DEI professor steps down after police remove pro-Palestinian protesters
Feminist prof quits DEI position over police response to campus encampments.

Mike Campbell

May 14, 2024

Alberta University’s Associate Dean of Diversity, Equity, and Inclusion (DEI) has tendered her resignation, stating that the police removal of pro-Palestinian protesters traumatized her and police have made her job impossible.

DEI professor steps down after police remove pro-Palestinian protesters

The letter comes three days after police forcefully removed protesters’ encampments that had been set up on the University’s private property, with one video revealing a police officer hitting one protester with a baton.

“Yesterday, I tendered my resignation from my role as the Faculty of Arts, Associate Dean, Equity, Diversity and Inclusion at the University of Alberta,” said Natalie Loveless, who also teaches in the Faculty of Arts.

Loveless said police were guilty of “unnecessary use of non lethal but very frightening weapons and batons.”

Loveless also said the protests “modeled solidarity between Palestinian, Jewish, and Indigenous communities and allies.”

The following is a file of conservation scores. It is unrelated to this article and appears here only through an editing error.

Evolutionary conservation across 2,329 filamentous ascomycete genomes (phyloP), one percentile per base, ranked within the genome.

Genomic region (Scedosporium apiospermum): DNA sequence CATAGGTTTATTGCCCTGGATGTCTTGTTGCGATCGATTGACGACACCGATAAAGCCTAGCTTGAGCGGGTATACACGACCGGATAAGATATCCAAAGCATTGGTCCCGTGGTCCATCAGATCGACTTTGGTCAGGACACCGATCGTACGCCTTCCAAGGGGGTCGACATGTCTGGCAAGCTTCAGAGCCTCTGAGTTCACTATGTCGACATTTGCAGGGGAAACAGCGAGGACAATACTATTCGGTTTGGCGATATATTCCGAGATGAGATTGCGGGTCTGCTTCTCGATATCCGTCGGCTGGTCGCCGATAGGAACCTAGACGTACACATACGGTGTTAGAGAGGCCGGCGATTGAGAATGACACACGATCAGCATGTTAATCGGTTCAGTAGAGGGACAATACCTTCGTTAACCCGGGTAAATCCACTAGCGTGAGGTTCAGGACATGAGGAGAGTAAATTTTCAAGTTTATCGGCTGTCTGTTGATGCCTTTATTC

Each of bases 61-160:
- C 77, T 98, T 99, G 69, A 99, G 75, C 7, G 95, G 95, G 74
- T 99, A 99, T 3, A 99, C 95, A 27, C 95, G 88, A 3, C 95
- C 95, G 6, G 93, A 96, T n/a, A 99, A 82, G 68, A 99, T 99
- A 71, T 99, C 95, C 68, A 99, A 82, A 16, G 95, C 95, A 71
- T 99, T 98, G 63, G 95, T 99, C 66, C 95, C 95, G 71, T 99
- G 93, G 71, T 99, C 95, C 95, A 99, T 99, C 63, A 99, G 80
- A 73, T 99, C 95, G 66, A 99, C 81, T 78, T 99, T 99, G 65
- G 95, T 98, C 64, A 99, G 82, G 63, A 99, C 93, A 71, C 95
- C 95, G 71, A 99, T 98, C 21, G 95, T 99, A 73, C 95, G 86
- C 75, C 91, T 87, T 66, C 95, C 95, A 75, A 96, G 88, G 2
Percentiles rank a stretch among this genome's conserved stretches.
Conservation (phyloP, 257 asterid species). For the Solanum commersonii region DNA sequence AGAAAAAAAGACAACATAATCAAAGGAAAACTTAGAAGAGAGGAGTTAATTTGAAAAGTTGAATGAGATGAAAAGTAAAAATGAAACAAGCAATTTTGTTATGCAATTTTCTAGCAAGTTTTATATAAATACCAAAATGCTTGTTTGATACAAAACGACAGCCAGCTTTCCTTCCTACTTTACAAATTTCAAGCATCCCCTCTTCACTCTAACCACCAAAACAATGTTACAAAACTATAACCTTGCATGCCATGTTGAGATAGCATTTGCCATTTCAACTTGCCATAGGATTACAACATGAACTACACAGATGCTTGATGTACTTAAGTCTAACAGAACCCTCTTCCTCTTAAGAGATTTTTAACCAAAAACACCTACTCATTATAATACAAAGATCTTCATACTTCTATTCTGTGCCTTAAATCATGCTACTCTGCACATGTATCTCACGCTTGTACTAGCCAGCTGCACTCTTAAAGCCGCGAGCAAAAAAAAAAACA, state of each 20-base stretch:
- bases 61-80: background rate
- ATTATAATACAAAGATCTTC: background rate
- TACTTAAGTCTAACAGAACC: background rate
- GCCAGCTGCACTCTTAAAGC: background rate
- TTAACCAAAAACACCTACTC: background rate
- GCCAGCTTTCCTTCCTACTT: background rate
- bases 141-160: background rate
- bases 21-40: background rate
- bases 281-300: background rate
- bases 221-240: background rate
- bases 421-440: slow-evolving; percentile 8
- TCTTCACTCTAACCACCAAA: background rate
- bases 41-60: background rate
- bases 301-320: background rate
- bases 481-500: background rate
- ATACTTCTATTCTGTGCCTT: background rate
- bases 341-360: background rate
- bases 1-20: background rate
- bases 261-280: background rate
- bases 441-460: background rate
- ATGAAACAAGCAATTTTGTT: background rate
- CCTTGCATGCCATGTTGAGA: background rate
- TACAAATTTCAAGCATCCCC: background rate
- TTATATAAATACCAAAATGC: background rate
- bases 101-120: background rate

Similar protests have taken place across North America of late, where many have called for resistance and rebellion against Israel “Intifada,” and some protesters attempted to block students from entering campus. However, some Jewish students and orthodox Jews have expressed support for the protests.  

Loveless called on university leadership to acknowledge the inappropriate use of police force, to stop making “unsubstantiated” claims about the protesters, and to address demands for divestment from investments linked to Israeli occupation. 

“I remain extremely shaken and am still haunted by the sound of guns and the echo of the menacing chant of move, move, move from heavily armed militarized police,” she said.

Also happening on Tuesday, in an open letter, a number of law professors from the University of Calgary and Alberta University expressed concern over the police response, stating that it was an infringement of students’ rights.

On Saturday, University President Bill Flanagan said that the University would be enforcing a trespass notice with police assistance to disperse the encampment, citing safety risks, including the use of barricade materials that posed a fire hazard, and the potential for violence from the rapid escalation of the group.

On October 7, Hamas terrorists from Gaza launched a coordinated assault on Israeli civilians, killing nearly 1200 and taking about 240 hostages, including women and children.

Since then, Hamas has refused to give up most of the hostages, while Israel continues to launch a counter attack on Gaza.

The United Nations this week lowered its counts of Palestinian women and children killed since Israel began bombing Gaza to 5,000 women and 7,800 children, and overall 34,904 fatalities.

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